They would not discover this during an inspection or missed if they did clearance first.

You have to remove asbestos before you engage a surveyor to carry out the valuation, and you have to be sure that it is safe. Asbestos can be dangerous if found while clearing.

In particular, people who work in the building should wear overalls and gloves and wash their faces with water if exposed to asbestos.

In addition, they should take all precautions when carrying out any demolition of ceilings or floors because this could bring asbestos dust into the air and potentially pose a respiratory hazard.

Can You Stucco Over Asbestos Siding?

Yes. Siding can be stuccoes over the asbestos siding, but the stucco will need sealing to avoid the asbestos particles from dispersing into the air.

Asbestos-siding removal is a complicated, multi-step process only professionals should do.

Removing asbestos siding and replacing it with stucco can make a home more valuable and appealing.

Using stucco as a siding material is an excellent alternative to asbestos. The homeowner can repaint the stucco and add texture and custom colors.

In addition, there are many styles of stucco homes available, including gable and Spanish styles.

Sealing is vital when applying stucco over older buildings with asbestos siding on them. Stucco is a cement-based material containing tiny, dangerous asbestos fibers.

If you leave the stucco on an older home with asbestos siding, these tiny particles would be immediately released into the air.

You would need to seal the stucco over the asbestos siding to prevent this from happening.

How Do You Check A House For Asbestos?

You can check for asbestos by examining the list of materials used to make your home. If you know what materials they used.

You can check to see if they contain asbestos. Examples of some common materials with asbestos are:

  • Plaster
  • Painted drywall on walls or ceilings
  • Textured paint on walls or ceilings
  • Asbestos paper used under vinyl flooring
  • Pipe insulation that contains more than 7% asbestos

If you can’t find this information, the EPA recommends home testing for asbestos by a qualified inspector. If there is no asbestos present, the home is safe for habitation.

However, if asbestos is present, they should remove it before renovating.

How Can I Test My Ceiling For Asbestos?

You can test your ceiling for asbestos by shaking it. The best way for one to do this is to hold your arm up so that the ceiling shakes with your hand.

Then move your hand slowly back and forth across the entire surface of the ceiling. If you hear a rattling noise, asbestos is on the material’s surface.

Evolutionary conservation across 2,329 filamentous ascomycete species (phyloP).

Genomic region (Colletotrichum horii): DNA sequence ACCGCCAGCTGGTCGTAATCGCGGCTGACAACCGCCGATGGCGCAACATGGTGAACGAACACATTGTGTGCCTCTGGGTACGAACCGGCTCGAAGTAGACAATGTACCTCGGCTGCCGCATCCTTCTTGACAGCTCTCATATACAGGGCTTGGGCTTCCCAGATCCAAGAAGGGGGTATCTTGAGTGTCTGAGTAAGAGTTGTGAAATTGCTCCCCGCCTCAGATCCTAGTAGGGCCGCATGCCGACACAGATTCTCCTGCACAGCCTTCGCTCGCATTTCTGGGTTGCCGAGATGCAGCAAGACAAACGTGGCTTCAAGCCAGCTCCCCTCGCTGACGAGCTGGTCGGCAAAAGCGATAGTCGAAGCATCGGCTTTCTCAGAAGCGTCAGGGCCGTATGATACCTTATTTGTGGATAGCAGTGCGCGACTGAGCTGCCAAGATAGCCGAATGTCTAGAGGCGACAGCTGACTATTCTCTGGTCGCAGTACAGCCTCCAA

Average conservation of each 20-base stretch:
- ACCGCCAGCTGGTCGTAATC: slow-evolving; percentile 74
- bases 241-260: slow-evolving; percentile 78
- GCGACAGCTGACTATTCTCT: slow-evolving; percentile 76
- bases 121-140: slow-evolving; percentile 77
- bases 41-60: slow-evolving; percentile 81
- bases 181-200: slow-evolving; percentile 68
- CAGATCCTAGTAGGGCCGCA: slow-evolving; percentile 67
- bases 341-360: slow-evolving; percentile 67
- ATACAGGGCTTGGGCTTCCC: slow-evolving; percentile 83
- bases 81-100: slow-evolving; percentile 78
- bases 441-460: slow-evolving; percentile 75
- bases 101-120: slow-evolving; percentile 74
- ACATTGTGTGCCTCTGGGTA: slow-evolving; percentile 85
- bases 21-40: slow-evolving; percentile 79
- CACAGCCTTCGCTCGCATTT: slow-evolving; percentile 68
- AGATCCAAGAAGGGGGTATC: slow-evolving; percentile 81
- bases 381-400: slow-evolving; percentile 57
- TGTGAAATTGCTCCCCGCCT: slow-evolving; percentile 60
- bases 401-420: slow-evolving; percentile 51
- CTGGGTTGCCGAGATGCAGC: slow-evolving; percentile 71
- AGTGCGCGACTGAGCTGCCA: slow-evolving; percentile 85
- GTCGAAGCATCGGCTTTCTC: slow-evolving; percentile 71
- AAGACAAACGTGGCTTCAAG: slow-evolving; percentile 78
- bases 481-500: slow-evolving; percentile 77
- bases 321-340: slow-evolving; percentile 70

If there’s no sound, then it’s safe for you to sit or stand on it without fear of harming yourself from inhaling asbestos fibers.

Remember that if it’s in the sheetrock, you can’t determine if it’s asbestos or not by testing it.

Your best bet is to keep away from the sheetrock and always have it removed or sealed by a professional.

Can One Sell A House With An Asbestos Garage?

Yes. Although you may not want your garage to become the next asbestos housing crisis, selling a house with an asbestos garage in some states is possible.

To help you prepare if you’re ready to sell your home with an asbestos garage, I have inscribed a list of the top nine steps to take before putting your property on the market.

  1. Add an asbestos warning label to your garage.

Do not hide your asbestos. Asbestos was once used in construction materials, particularly building insulation and floor tiles.

Even if the building inspector does not show up at your house, snooping neighbors will see the asbestos warning label on your garage and call it to the attention of homeowners insurance companies.

  1. Get a second opinion

Show your property to an asbestos inspector before listing it. You cannot be sure that your garage is asbestos-free unless an inspector has tested it.

You may need to remove some of your old carpets for the inspection, so do this first and consider hiring a professional cleaning service after the fact.

Since removing the chemicals yourself could be dangerous.

  1. Remove any asbestos from your garage that you can on your own

It would be best to remove the asbestos in your garage before listing your home for sale. If you can safely remove the asbestos yourself, it would be a brilliant idea to do so.

Some tasks you may do yourself include:

Getting rid of old carpeting containing asbestos and installing a new carpet.

Ripping up old linoleum flooring.

Removing or replacing any ceiling tiles made with asbestos-containing material (ACM).

  1. Create a list of all items you will need to remove

Asbestos removal can be a little tricky and time-consuming, but it’s worth it if you want to avoid a lot of hassle when getting your property listed with an asbestos garage.